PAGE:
"Murder Obsession" (also called "Murder Syndrome), which Italian name is "Follia Omicida," was director Riccardo Freda's last film. It is said that is was Freda who made the first horror Italian thriller ("I Vampiri" - The Devil's Commandment, 1956), so "Murder Obsession" was quite the movie to close his long career. The film is colorful, with many twists and turns, and with plenty nudity, especially from, yes, your guessed again, Miss Gemser. Good stuff, believe me. I wonder what she is doing these days. By the way, while researching Hieronimus A. Steinback, I found out that his quote has also been used in other films. The Blu-ray edition includes a documented booklet about the film and the director, deleted scenes, interviews with some Italian composers and directors, and more. (Italy, 1981, color, 97 min plus additional materials)

Reviewed on June 3, 2012 by Eric Gonzales for RaroVideo.
3 of 3 people found the following review helpful
HASH(0xa44074e0) out of 5 stars Murder Obsession Jan. 20 2012
By Sacred Schneidmiller - Published on Amazon.com
Format: DVD Verified Purchase
This is not one of the best Giallos of the period. The production is low budget and the effects are crude, but if you are an Italian completest like I am, it is a must for your collection.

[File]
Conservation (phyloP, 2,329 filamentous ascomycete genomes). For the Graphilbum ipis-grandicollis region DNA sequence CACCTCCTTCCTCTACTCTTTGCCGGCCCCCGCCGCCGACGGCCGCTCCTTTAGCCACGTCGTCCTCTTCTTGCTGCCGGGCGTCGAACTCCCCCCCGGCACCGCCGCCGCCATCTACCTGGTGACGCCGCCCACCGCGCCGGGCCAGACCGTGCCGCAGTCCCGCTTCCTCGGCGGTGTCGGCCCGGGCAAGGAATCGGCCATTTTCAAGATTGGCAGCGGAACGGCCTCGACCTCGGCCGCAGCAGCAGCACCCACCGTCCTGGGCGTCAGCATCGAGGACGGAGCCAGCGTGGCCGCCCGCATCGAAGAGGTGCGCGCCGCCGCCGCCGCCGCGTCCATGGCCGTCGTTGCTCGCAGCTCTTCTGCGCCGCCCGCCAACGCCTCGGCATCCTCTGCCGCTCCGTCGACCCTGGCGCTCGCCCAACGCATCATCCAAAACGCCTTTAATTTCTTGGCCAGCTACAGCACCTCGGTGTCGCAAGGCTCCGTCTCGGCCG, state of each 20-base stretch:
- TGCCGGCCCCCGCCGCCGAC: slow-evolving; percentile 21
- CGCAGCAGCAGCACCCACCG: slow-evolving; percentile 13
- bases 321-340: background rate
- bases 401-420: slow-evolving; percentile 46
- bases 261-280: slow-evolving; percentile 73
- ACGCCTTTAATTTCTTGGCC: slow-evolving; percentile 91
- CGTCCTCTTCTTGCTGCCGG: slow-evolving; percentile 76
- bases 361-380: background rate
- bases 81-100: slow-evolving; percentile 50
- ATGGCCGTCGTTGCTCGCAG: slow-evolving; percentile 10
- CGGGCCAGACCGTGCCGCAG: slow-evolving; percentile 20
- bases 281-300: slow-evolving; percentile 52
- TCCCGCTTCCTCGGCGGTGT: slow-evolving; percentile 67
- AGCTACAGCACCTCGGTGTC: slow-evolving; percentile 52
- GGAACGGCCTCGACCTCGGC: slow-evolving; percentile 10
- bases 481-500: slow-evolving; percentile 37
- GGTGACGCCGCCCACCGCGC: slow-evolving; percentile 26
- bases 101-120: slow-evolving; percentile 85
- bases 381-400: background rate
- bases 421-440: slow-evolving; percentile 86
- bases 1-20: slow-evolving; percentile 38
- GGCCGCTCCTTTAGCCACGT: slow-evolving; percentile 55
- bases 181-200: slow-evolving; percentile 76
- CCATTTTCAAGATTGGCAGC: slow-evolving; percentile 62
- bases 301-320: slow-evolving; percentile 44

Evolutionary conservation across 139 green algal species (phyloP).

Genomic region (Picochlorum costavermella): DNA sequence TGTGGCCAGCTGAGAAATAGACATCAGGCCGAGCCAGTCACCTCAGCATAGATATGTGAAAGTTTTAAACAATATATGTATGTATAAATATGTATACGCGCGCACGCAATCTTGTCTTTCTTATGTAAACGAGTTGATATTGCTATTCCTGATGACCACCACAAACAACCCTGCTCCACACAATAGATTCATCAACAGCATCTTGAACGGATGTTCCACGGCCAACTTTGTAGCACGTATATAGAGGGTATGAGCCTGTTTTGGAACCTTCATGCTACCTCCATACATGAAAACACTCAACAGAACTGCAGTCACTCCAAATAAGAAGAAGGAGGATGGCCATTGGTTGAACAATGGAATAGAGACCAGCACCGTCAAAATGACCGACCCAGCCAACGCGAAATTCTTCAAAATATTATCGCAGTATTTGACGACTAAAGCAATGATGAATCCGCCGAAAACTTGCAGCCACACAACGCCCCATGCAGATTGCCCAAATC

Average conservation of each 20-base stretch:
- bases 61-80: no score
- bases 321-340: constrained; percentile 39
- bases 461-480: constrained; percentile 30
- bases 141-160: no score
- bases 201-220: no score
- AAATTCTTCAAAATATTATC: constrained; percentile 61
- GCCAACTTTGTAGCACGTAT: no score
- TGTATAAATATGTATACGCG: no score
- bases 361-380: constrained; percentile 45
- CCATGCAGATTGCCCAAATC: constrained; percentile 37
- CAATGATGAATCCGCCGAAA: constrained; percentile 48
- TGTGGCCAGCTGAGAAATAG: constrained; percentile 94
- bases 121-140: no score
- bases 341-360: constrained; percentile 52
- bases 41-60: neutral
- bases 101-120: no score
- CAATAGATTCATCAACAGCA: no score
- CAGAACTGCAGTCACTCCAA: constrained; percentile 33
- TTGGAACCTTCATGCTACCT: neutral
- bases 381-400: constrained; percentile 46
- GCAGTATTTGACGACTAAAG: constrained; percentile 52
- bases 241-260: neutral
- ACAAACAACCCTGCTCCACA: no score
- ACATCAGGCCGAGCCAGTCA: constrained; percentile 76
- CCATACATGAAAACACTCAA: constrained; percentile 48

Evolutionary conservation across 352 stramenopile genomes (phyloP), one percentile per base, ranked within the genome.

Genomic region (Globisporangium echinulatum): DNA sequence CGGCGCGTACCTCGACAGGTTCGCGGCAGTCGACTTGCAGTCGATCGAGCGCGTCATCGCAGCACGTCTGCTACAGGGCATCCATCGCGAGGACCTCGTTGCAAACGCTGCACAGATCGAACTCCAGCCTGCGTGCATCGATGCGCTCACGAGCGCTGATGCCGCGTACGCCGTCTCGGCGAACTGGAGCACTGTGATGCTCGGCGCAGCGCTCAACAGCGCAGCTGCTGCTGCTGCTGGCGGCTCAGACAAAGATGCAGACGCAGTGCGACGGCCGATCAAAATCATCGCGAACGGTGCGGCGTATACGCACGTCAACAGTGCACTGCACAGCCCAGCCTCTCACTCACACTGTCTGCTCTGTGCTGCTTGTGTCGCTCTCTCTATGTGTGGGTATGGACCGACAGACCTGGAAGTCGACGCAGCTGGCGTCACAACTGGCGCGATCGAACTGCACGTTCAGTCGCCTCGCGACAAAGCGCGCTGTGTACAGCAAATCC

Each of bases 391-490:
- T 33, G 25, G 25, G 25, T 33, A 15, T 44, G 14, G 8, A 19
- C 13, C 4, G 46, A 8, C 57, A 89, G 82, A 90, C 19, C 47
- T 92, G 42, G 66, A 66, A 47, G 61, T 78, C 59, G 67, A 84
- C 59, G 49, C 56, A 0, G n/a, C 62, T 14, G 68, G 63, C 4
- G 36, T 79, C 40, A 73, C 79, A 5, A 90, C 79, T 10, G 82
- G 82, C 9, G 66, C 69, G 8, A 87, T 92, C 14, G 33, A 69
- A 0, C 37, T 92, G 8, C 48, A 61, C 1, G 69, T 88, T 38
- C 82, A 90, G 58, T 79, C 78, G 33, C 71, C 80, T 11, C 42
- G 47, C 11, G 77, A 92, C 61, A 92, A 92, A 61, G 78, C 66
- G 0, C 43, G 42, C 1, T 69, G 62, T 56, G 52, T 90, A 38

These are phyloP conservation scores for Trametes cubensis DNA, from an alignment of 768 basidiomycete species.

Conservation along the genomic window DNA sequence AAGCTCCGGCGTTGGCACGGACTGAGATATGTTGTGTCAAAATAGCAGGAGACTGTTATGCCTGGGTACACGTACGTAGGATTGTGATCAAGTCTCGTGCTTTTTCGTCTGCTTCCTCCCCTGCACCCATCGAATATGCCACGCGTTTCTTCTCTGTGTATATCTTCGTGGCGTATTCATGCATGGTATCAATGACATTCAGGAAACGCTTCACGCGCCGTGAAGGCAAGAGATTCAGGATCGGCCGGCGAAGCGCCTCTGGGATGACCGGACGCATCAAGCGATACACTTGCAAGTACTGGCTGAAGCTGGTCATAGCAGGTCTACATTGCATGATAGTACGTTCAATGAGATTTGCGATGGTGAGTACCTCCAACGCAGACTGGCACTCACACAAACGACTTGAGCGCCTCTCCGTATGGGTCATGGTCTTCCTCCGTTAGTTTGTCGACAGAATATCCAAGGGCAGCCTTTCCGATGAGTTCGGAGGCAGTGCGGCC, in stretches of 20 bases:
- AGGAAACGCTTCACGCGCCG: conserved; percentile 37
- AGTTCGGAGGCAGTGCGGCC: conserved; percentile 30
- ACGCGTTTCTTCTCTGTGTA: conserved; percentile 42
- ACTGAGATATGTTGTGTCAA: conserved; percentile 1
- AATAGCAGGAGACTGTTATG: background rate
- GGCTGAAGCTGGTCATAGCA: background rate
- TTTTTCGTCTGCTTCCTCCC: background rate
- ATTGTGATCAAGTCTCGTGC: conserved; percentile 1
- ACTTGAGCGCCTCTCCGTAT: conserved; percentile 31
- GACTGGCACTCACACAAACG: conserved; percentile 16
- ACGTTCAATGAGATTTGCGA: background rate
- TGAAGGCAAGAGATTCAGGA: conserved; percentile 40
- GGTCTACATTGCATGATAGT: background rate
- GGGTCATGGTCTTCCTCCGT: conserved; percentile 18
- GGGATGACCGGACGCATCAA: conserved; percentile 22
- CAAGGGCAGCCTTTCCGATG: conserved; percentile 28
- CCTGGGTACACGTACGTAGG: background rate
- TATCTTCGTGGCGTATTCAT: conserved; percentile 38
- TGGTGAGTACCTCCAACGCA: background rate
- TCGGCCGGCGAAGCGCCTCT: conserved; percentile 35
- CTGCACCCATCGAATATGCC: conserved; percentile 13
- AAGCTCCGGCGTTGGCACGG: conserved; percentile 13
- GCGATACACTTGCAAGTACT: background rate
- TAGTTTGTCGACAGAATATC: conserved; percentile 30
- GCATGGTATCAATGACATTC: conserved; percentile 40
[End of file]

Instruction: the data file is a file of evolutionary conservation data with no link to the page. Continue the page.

it is beautifully shot and the transfer is crisp and clean. The lead actor is also a hottie for the 70s-80s So thats a plus.... Its a good movie for a rainy dark night.
3 of 3 people found the following review helpful
HASH(0xa45a33b4) out of 5 stars No italian version, no subtitles July 13 2013
By Marianosan - Published on Amazon.com
Format: DVD Verified Purchase
The two stars are rather a rating of the DVD than the film itself. I bought this DVD because "Italian audio" and "New and improved English subtitles" are mentioned as DVD features on the backcover. But the DVD only contains the english dubbed version with no subtitles. The english subtitles are only in some italian inserted scenes.
2 of 2 people found the following review helpful
HASH(0xa64da42c) out of 5 stars For Whatever Reason, I Loved It Jan. 1 2014
By V. Risoli - Published on Amazon.com
Format: Blu-ray Verified Purchase